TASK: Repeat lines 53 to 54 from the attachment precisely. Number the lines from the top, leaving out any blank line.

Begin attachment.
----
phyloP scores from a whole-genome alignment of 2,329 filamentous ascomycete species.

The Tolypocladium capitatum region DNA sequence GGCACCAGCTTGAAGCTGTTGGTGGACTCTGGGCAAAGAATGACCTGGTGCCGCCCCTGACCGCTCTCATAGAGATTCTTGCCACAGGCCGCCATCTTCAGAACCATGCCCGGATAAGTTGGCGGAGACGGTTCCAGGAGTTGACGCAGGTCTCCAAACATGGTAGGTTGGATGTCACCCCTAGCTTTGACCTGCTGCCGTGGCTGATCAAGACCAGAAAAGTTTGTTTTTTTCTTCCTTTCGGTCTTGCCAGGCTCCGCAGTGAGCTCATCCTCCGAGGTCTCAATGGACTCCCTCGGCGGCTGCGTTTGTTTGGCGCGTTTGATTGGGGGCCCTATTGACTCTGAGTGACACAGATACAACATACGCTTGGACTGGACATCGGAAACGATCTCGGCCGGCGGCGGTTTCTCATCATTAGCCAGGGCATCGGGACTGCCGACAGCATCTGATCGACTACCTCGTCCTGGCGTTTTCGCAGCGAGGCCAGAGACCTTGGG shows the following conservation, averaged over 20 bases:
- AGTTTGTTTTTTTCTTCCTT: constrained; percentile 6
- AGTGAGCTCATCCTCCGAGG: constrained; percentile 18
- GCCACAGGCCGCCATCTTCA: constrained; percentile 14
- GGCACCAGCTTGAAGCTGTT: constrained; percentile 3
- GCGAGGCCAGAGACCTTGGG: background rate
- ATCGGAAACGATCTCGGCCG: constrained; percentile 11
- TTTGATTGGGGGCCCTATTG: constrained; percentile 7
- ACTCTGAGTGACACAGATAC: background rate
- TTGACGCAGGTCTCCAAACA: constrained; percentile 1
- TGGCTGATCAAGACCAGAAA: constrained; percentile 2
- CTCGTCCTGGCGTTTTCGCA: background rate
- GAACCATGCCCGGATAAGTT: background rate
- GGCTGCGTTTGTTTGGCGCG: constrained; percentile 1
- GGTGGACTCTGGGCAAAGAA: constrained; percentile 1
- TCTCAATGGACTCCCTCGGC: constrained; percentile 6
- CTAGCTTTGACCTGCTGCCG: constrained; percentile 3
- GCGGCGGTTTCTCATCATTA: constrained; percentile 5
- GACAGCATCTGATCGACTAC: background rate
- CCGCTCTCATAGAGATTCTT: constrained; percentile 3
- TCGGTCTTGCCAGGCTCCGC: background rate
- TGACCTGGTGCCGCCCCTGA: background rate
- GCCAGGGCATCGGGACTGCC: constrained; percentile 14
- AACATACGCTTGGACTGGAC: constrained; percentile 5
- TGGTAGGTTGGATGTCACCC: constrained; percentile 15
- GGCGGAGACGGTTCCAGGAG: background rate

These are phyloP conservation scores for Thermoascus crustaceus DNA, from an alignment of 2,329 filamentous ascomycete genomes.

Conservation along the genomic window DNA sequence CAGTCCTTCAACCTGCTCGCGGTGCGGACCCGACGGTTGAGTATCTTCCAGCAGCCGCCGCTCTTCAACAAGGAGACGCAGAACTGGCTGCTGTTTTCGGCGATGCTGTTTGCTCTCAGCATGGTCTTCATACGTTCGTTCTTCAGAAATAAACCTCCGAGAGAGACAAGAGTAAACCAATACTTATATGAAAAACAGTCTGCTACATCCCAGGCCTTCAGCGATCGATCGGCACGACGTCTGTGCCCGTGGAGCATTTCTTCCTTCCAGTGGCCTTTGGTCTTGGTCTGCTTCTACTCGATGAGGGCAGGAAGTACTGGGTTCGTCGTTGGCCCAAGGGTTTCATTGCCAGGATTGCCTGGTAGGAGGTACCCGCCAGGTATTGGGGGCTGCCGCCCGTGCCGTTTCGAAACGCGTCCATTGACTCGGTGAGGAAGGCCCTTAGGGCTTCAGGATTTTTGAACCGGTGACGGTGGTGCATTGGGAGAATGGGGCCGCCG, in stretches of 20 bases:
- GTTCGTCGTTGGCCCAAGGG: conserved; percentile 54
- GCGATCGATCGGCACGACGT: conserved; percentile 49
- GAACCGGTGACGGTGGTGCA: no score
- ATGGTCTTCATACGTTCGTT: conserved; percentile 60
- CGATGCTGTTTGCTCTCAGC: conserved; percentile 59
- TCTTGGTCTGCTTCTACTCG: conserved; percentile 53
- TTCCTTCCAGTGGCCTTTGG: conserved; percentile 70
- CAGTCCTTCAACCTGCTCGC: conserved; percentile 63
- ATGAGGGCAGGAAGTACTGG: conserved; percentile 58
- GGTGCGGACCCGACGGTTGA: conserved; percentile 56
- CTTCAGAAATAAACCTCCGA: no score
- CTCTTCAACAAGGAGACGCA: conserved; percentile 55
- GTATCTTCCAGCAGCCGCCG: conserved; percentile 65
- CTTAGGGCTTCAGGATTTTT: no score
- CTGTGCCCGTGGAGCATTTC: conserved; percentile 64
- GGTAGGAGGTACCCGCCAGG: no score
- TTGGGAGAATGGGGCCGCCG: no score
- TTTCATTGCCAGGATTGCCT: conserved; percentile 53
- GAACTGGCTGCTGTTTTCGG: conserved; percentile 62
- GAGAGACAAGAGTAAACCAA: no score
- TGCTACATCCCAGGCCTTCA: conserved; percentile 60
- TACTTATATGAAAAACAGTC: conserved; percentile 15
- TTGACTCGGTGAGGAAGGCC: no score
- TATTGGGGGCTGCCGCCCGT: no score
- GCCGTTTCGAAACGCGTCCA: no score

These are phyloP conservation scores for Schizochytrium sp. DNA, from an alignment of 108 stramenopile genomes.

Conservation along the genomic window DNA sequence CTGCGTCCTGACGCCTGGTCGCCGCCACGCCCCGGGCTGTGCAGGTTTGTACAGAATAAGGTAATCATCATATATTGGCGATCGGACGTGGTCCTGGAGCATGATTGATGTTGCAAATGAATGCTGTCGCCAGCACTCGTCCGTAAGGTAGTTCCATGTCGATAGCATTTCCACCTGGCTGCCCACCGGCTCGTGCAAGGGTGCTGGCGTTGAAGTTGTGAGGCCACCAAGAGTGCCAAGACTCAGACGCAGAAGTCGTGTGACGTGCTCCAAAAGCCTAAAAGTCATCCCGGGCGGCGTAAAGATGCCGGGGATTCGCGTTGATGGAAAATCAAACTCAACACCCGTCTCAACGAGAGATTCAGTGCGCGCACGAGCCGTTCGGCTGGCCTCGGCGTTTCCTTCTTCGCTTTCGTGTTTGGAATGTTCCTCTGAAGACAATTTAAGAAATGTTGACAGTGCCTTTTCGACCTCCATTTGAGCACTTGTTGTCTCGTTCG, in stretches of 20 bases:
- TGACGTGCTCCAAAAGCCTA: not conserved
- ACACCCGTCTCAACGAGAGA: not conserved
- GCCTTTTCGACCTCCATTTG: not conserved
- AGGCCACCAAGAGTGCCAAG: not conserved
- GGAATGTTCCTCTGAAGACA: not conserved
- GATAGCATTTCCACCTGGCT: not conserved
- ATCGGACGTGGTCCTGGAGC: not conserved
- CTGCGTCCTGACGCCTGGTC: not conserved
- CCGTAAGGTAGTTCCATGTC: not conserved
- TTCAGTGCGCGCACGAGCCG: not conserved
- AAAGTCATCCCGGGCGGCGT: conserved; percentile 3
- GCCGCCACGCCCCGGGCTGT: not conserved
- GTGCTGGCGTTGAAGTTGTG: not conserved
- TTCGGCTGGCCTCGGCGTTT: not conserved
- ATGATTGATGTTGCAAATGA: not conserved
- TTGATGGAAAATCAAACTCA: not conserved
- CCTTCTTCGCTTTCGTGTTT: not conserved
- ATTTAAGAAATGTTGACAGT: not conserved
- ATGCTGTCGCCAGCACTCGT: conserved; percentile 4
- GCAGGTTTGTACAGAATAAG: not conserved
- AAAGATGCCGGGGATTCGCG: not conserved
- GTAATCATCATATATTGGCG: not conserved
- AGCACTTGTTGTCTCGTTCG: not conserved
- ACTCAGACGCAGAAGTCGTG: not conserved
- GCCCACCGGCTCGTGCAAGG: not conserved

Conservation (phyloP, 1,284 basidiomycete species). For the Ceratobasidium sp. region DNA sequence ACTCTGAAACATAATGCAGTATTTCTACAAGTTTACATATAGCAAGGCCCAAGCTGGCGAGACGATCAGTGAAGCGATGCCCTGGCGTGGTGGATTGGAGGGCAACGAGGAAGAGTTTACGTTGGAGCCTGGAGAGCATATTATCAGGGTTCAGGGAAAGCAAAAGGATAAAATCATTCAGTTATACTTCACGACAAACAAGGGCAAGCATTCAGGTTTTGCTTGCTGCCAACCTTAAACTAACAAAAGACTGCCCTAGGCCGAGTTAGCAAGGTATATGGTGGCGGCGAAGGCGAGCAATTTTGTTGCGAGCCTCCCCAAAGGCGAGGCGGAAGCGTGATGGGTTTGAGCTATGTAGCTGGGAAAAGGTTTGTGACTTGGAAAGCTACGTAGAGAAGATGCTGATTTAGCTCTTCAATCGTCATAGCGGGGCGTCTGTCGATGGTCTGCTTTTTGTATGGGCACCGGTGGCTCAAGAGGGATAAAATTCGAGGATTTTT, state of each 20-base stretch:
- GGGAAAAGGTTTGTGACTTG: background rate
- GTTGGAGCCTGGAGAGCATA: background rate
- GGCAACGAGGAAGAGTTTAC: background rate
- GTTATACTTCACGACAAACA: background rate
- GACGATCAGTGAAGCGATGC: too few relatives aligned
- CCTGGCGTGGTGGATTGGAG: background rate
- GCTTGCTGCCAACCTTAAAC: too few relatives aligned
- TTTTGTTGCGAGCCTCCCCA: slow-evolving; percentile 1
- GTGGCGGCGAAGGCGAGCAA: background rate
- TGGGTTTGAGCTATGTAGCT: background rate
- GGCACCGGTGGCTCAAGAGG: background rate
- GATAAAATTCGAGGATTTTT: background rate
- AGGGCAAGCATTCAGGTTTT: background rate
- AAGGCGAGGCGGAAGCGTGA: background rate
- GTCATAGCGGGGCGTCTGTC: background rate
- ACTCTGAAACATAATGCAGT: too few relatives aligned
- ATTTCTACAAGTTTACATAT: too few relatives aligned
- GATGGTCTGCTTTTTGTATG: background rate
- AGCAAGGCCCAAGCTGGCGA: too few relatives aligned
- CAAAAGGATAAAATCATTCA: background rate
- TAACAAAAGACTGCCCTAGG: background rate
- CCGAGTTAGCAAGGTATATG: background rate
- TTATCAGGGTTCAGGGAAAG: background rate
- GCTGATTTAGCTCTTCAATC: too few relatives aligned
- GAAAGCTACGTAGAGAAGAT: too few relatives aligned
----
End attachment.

- TATTGGGGGCTGCCGCCCGT: no score
- GCCGTTTCGAAACGCGTCCA: no score